Between AD 538 and 1798, the clergy of the Catholic Church lorded “divine authority” over the nations of Europe with three false doctrines.

First, the pope claimed to be the appointed successor of Peter and, as such, had the highest position on Earth. The church claimed that God spoke through the pope (this is how the doctrine of the infallibility of the pope came about).

Second, the clergy claimed that Christ had given Peter and his successors “keys of the kingdom.” This meant that in matters of salvation, the eternal destiny of each person was determined by the pope or a duly appointed priest. Third, the Church taught that if a person did not receive the sacraments, there was no hope of salvation. The Church aggressively defended these doctrines with distortions of Scripture, especially the words of Jesus.

Consider this text: “When Jesus came to the region of Caesarea Philippi, He asked his disciples, ‘Who do people say the Son of Man is?’

“They replied, ‘Some say John the Baptist; others say Elijah; and still others, Jeremiah or one of the prophets.’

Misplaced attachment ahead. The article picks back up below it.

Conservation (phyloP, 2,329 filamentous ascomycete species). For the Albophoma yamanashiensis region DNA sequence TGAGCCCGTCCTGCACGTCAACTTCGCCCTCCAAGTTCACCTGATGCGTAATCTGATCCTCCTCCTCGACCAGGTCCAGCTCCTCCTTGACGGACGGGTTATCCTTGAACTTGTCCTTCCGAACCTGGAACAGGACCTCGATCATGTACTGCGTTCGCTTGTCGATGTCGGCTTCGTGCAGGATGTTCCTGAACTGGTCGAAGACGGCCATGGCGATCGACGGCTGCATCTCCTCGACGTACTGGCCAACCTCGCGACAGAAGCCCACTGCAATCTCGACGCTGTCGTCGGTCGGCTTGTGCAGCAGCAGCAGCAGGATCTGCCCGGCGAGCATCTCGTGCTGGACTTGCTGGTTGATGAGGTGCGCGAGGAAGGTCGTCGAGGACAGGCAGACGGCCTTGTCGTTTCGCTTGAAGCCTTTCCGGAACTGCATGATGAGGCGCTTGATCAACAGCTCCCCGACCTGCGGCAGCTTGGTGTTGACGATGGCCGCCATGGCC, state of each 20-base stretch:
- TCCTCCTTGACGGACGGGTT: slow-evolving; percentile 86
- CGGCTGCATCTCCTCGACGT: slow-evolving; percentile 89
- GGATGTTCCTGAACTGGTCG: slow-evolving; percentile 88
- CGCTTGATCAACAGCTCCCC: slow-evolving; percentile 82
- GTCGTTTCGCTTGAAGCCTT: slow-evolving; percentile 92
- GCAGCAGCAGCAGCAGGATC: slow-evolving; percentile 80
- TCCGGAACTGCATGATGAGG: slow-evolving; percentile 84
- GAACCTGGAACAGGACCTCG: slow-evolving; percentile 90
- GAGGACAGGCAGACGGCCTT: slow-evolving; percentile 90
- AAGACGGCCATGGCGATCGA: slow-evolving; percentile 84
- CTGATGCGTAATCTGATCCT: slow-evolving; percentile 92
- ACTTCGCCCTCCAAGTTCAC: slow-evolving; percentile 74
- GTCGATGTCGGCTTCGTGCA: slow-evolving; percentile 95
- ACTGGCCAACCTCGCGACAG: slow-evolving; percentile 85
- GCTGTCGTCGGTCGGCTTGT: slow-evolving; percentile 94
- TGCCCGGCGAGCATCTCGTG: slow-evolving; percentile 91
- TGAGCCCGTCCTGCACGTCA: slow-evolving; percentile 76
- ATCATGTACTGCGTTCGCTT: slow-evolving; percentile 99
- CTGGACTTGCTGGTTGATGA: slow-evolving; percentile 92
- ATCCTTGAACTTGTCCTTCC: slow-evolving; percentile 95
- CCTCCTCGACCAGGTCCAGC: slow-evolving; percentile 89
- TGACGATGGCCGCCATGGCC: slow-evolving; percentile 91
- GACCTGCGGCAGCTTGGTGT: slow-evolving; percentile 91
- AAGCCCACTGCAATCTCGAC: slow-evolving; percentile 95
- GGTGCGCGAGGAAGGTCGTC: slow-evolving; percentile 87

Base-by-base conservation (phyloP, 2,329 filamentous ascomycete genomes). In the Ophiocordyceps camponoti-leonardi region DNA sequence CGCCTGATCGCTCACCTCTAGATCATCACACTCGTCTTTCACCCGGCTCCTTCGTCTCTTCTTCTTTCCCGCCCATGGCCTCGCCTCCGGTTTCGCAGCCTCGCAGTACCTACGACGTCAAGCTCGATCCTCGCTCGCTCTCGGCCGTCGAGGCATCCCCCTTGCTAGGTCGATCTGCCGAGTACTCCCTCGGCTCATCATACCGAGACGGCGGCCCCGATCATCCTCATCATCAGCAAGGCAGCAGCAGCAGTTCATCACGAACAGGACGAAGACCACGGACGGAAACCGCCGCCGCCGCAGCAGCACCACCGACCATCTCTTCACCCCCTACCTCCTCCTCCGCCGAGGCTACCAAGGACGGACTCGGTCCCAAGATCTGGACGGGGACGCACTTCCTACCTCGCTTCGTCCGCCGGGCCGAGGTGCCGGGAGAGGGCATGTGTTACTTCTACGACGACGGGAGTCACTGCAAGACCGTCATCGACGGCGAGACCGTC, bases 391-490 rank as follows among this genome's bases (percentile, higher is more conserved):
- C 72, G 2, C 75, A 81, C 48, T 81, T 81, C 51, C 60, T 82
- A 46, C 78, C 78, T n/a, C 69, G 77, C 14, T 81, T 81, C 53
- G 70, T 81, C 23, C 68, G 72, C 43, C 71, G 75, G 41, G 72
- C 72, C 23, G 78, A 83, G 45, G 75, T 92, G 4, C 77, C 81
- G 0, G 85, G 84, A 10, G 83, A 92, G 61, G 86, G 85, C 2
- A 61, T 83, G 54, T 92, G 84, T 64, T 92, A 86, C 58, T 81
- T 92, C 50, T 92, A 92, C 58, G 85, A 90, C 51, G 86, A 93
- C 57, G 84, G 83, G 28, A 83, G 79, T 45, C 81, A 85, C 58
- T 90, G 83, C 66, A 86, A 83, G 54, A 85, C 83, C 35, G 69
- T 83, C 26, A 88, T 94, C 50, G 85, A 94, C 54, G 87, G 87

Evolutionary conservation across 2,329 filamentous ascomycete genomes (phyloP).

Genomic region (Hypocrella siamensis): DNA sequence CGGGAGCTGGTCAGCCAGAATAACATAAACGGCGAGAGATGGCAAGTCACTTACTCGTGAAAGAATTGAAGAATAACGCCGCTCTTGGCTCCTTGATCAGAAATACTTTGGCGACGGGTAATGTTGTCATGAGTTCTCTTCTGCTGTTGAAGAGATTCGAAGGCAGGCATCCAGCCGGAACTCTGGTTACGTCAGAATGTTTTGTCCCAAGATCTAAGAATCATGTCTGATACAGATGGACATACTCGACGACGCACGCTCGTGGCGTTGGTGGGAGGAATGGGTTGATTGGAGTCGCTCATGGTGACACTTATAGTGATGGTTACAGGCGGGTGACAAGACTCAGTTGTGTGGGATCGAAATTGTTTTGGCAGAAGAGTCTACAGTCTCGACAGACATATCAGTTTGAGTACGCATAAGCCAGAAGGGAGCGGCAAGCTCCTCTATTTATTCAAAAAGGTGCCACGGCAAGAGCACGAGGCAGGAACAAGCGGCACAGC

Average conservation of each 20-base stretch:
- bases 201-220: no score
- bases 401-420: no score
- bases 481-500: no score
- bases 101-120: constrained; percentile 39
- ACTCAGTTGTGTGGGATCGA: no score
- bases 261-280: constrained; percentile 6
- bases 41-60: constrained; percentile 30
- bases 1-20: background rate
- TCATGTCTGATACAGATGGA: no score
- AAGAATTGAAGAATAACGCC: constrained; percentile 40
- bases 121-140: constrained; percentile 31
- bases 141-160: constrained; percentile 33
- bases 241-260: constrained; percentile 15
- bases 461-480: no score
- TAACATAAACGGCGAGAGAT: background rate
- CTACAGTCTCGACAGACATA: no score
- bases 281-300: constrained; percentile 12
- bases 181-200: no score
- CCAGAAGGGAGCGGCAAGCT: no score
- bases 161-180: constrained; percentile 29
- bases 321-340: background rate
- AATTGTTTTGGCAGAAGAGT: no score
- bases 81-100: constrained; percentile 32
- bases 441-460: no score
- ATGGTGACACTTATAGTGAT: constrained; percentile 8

“ ‘But what about you?’ he asked. ‘Who do you say I am?’

“Simon Peter answered, ‘You are the Messiah, the Son of the living God.’

“Jesus replied, ‘Blessed are you, Simon son of Jonah, for this was not revealed to you by man, but by my Father in heaven. I tell you that you are Peter, and on this rock I will build my church, and the gates of Hades will not overcome it. I will give you the keys of the kingdom of heaven; whatever you bind on Earth will be bound in heaven, and whatever you loose on earth will be loosed in heaven.’ ” (Matthew 16:13–19)

Jesus queried the disciples about His identity to teach the disciples two lessons. When Peter said, “You are the Christ [Messiah], the Son of the living God,” Jesus blessed the young man by saying, “Blessed are you, Simon, son of Jonah.”